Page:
CHICAGO, IL.- The Art Institute of Chicago
's Department of Digital Information and Access and the Department of European Decorative Arts unveiled a new gallery interactive that revolutionizes the museum experience while improving public access to art. LaunchPad is a specially developed platform for the iPad--containing engaging and interactive multimedia resources--that brings three-dimensional objects to life. With the new LaunchPads in the galleries, visitors have at their fingertips basic introductory facts about works of art enhanced by animations, brief video documentaries on techniques and use, and views of the works not possible in the galleries alone. Drawers open, music plays, and objects are assembled and re-assembled right in front of visitors--lending great insight to the original contexts, uses, and construction of works of art from the 16th through the 19th centuries. The new technology and visualization tools debuted on October 28, 2012 with more than 50 objects featured on 25 iPads installed in the Eloise W. Martin Galleries of European Decorative Arts. LaunchPad will also be stationed at 16 kiosks throughout the new Jaharis Galleries of Ancient, Roman, and Byzantine Art when those galleries open to the public on November 11. With this effort, the Art Institute of Chicago becomes one of the first museums to offer such extensive scholarly and entertaining content--more than 1000 supporting images, 16 videos, and behind-the-scenes glimpses into context and conditions of production of works of art--on a custom platform rooted in the gallery experience.
"The decorative arts in a museum have always presented something of a challenge," said Douglas Druick, President and Eloise W. Martin Director of the Art Institute of Chicago. "These objects--chairs, cabinets, tableware--were originally designed to be used but must now be protected so they can be preserved. We are thrilled that we can present these intricate objects in a much richer context through the creative use of technology, thanks to the generosity of Melinda Martin Sullivan and the Eloise W. Martin Legacy Fund. And we are confident that the LaunchPad platform and the resources it contains will be a model not only for other galleries here at the Art Institute but for other museums as well."
"LaunchPad has truly been a collaborative effort involving no fewer than 71 professionals across the museum and beyond," said Sam Quigley, project leader for LaunchPad and vice president for collections management, imaging, and information technology. "Working so intimately with Ghenete Zelleke, Samuel and M. Patricia Grober Curator in the Department of European Decorative Arts, and her colleagues, along with videographers, editors, photographers, and researchers has been a monumental, and monumentally satisfying, effort. And our hope is that similar institutions may take up LaunchPad as a model; with our development partners at IMA Labs of the Indianapolis Museum of Art and Sandbox Studios, we have been committed to making this an open source platform so that others may benefit from, and build on, what we have developed."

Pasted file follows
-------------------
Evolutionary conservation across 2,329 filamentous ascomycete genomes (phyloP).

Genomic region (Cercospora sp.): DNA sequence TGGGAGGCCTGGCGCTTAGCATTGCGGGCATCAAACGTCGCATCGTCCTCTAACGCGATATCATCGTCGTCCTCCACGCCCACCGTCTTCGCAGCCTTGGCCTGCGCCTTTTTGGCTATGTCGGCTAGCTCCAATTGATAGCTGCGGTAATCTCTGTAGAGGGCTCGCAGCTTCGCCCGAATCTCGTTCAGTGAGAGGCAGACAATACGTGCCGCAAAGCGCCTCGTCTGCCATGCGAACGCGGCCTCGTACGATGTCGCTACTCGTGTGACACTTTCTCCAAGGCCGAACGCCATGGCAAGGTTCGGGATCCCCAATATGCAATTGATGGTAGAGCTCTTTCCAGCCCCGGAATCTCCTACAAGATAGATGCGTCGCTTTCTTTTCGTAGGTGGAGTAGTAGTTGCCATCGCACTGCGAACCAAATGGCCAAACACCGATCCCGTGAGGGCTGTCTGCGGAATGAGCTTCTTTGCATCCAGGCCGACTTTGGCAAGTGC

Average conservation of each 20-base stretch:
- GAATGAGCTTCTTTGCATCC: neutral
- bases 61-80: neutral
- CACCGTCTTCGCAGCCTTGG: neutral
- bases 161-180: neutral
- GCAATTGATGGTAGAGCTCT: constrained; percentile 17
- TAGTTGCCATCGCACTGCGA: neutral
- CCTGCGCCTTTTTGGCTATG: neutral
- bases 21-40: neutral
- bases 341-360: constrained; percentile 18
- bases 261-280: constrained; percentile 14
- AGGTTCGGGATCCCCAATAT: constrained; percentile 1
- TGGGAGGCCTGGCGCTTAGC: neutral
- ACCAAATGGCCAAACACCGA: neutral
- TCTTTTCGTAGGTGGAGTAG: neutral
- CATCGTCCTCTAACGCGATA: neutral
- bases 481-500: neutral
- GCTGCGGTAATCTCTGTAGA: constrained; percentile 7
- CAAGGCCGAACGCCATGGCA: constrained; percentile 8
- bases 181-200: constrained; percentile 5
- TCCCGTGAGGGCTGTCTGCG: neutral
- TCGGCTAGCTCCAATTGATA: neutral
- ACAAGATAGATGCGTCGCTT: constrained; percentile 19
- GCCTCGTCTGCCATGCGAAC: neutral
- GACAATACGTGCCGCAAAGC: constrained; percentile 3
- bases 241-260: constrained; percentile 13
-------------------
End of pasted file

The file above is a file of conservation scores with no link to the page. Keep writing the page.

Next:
More than two and a half years in development, LaunchPad will offer visitors the chance to get up close to some of the centuries-old objects in the Art Institute's collection and discover their hidden stories through several innovative technologies. Users will be able to virtually "handle" objects, turning them over to examine the exquisite artistry on each and every side, through advanced 360-degree imaging. And animated videos of works such as the magnificent multi-chambered Augsburg Cabinet will allow users to open doors and drawers and see the beautiful carvings in the interiors and the pharmaceutical tools and bottles that are stored inside.
For the LaunchPad platform, teams at the museum have additionally created more than a dozen videos that focus on the skilled craftsmanship that went into making the pieces, providing an intimate view into the actual processes and techniques behind these objects. One such film captures Patrick Edwards, one of very few Americans trained in traditional 18th-century French marquetry, or wood inlay, recreating sections of an intricate coffer by André Charles Boulle in his San Diego studio--without a power tool in sight. Another video records two artists, one from the School of the Art Institute's ceramics department, fashioning a replica of an earthenware vase step by step, from throwing to painting to glazing.
With its host of unique resources--which even includes an 18th-century recipe for rabbit stew for the museum's rabbit-shaped porcelain tureen--LaunchPad will enhance visitors' experience and appreciation of the museum's rich holdings of European decorative arts and offer a model for creating the most productive intersection possible between the technology of today and the creative expression of the past.
LaunchPad was designed and written by staff from numerous departments at the Art Institute of Chicago. Its open source software was developed by IMA Labs at the Indianapolis Museum of Art with project coordination and management by Sandbox Studios of Minneapolis, Minnesota. The software is based on the TAP project, which is a collection of free and open source tools supporting the creation and delivery of mobile tours.
LaunchPad was originally conceived for the galleries of European Decorative Arts by Melinda Martin Sullivan and was created with a grant from her late mother, Eloise W. Martin.